By Jennifer Garnett – Edited by Abhilasha Nautiyal
[caption id="attachment_3907" align="alignleft" width="150"] Photo By: Robert Scoble - CC BY 2.0[/caption]
Earlier this month, Mike Hearn of Google’s Security Department posted online that Google has successfully encrypted the data traffic between its servers. This undoes the National Security Agency’s (“NSA”) work in creating the surveillance program “MUSCULAR,” which taps into the connections between Google and Yahoo’s private data centers.
On October 30, the Washington Post released another wave of information attributed to Edward Snowden that described how the NSA had “broken into” the communication links between Google and Yahoo’s private data centers under a program codenamed MUSCULAR. The NSA is reported to operate this program jointly with its British counterpart, the Government Communications Headquarters. The tapping of these communication fibers gives the NSA access to millions of users’ data, including both metadata and content, regardless of whether or not they were suspected terrorists or criminals.
RT quotes Google’s chief legal officer, David Drummond as being “outraged” over the program, explaining that they have “long been concerned” about this kind of activity, and have been slowly extending encryption across Google’s myriad of services in an attempt to protect its users. Drummond’s statement was made in response to the Washington Post report of October 30 and continues, “[w]e are outraged at the lengths to which the government seems to have gone to intercept data form our private fiber networks, and it underscores the need for urgent reform.”
According to Ars Technica, Google has had a full-encryption initiative for over a year, but accelerated the initiative in June after Snowden leaked the news of the NSA and FBI’s joint “PRISM” program. Under this program, the NSA could gain front-door access to users’ data by demanding data related to certain keywords or search terms. This program was previously covered by the Digest.
The MUSCULAR reconnaissance serves to bypass NSA’s earlier PRISM program of demanding information from these tech companies for targeted keywords by breaking into the communication links between these companies’ private data centers. According to the Washington Post the government’s reasons for this additional broad-scope program are two-fold: First, much of the data mining takes place overseas, where there are weaker oversight mechanisms and the Foreign Surveillance Intelligence Court (“FISC”) has no jurisdiction. Second, this method of data gathering is less visible to tech companies, who are becoming increasingly transparent about the information that they turn over to the government. This allowed the NSA to access enormous volumes of data without alerting any privacy concerns. Indeed, the Post reported that the latest leaked documents “refer directly to ‘full take,’ ‘bulk access,’ and ‘high volume’ operations.”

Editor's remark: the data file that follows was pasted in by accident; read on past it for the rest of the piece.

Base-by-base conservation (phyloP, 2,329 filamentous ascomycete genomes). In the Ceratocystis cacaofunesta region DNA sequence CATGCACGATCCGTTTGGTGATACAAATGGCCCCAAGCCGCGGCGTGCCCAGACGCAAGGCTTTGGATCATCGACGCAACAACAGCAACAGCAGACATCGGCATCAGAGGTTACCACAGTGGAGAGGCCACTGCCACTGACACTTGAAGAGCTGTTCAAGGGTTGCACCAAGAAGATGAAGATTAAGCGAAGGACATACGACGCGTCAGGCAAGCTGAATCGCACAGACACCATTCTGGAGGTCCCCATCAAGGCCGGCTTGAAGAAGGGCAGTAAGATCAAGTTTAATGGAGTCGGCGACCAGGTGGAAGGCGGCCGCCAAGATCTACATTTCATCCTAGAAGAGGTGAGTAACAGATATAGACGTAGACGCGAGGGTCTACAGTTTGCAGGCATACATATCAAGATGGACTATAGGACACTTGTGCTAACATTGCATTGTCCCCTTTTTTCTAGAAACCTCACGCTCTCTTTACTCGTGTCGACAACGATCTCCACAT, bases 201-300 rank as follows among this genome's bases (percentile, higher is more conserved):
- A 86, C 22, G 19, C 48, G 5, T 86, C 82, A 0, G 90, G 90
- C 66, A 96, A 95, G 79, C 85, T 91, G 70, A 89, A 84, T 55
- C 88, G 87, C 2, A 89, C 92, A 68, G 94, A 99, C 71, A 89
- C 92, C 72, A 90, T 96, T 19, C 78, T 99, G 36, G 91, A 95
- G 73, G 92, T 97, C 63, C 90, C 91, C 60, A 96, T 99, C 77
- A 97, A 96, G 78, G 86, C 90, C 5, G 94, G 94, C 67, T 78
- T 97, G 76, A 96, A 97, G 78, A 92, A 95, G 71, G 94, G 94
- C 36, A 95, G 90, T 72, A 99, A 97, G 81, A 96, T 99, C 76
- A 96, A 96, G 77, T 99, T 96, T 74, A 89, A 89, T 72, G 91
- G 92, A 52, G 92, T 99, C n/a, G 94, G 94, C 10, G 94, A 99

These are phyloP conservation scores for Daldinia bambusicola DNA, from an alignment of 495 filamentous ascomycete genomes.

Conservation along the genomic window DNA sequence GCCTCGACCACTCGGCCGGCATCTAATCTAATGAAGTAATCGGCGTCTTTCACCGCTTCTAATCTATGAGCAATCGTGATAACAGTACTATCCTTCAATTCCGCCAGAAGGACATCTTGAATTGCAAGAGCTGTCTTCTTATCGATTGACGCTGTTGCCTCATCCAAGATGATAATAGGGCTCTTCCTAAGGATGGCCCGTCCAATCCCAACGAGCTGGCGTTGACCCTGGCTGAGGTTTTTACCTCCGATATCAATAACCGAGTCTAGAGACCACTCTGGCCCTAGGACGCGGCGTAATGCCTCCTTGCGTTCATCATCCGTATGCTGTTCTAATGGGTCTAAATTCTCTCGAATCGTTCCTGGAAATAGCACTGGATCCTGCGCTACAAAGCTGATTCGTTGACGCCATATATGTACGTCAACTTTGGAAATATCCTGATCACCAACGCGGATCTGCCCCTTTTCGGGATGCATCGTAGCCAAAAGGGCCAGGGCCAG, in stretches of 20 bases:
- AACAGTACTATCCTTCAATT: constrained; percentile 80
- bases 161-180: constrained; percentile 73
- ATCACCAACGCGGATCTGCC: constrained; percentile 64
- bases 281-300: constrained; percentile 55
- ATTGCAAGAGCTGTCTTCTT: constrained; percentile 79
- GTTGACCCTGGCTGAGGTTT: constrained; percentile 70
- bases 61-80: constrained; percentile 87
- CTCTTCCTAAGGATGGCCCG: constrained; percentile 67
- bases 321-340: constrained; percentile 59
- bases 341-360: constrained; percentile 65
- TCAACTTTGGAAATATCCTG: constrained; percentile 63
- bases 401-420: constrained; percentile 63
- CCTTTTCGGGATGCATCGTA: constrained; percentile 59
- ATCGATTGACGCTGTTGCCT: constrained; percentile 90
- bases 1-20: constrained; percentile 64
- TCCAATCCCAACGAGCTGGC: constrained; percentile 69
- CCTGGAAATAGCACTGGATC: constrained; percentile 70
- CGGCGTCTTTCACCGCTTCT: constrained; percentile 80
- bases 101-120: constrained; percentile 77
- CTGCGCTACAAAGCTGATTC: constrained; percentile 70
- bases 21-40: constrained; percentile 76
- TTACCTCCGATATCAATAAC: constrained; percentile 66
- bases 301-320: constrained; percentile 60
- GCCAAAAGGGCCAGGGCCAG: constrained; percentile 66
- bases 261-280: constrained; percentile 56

One question for the tech world is what practical impact Google’s encryption will have. The Post notes that the encryption will not be sufficient to stop the NSA from acquiring access to data that they want, quoting Christopher Soghoian, of the ACLU, who said that, “[i]f the NSA wants to get into your system, they’re going to get in.” However, the Post also notes that encryption prevents the broad oversight the NSA is currently capable of by forcing them to decode the massive amounts of data that they have tapped. It notes:
Security experts say the time and energy required to defeat encryption forces surveillance efforts to be targeted more narrowly on the highest-priority targets — such as terrorism suspects — and limits the ability of governments to simply cast a net into the huge rivers of data flowing across the Internet.
This arguably is what PRISM was meant to accomplish in the first instance, by limiting access to data to information about certain court-approved keywords. One interesting question, then, is whether this actually achieves a desirable outcome in terms of balancing national security interests with individual privacy concerns.
There is also some uncertainty about the NSA’s current abilities to break encryption. The New York Times reported that the NSA is “winning its long-running secret war on encryption,” using supercomputers to break codes, inserting its own back-doors into encryption technology that it puts out on the market, and coercing others companies to do the same. This development was also reported in the Digest. However, Google told the Post that its program is designed to be “end-to-end,” meaning it is encrypted both in the data servers and along the fiber-optic lines, with “very strong” technology.
Many, such as Mike Masnick from TechDirt, demand more, urging Google to use its “political pull to fight the NSA in DC.” Others, however, are more realistic about prospects of fighting the NSA in court. As Hearne suggests, instead they will continue to do “what internet engineers have always done — build more secure software.”